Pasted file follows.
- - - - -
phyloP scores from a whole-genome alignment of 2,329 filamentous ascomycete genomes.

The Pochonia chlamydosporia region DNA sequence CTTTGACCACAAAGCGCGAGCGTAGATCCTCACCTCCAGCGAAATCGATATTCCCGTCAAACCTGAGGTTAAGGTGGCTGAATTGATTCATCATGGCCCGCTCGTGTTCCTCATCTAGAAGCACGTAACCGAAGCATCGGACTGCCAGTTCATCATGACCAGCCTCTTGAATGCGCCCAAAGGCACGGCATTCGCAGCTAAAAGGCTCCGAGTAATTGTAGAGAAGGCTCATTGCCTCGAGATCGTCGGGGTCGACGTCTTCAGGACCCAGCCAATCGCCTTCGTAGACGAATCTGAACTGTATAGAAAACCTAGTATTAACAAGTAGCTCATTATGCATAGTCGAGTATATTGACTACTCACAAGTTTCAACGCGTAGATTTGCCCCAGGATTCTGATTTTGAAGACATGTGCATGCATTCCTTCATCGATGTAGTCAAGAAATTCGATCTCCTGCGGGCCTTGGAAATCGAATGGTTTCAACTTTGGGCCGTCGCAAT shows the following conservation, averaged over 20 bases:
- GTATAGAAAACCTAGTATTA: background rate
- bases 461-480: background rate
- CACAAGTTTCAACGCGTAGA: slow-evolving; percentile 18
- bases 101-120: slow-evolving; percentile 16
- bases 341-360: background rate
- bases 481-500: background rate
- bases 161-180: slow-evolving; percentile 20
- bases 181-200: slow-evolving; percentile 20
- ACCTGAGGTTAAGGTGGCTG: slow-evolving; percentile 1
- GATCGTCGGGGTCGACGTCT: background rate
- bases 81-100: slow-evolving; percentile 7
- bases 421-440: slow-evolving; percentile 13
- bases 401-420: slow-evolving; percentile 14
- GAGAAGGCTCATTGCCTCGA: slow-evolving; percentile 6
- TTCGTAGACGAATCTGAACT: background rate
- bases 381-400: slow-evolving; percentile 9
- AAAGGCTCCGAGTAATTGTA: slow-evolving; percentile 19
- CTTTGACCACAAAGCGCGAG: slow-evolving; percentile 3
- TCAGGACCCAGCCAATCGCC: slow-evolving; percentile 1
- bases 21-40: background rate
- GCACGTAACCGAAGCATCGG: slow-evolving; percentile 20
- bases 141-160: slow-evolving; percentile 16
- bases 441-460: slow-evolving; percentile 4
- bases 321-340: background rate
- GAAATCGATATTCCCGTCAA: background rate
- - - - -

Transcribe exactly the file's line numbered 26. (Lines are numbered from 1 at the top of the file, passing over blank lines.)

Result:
- bases 321-340: background rate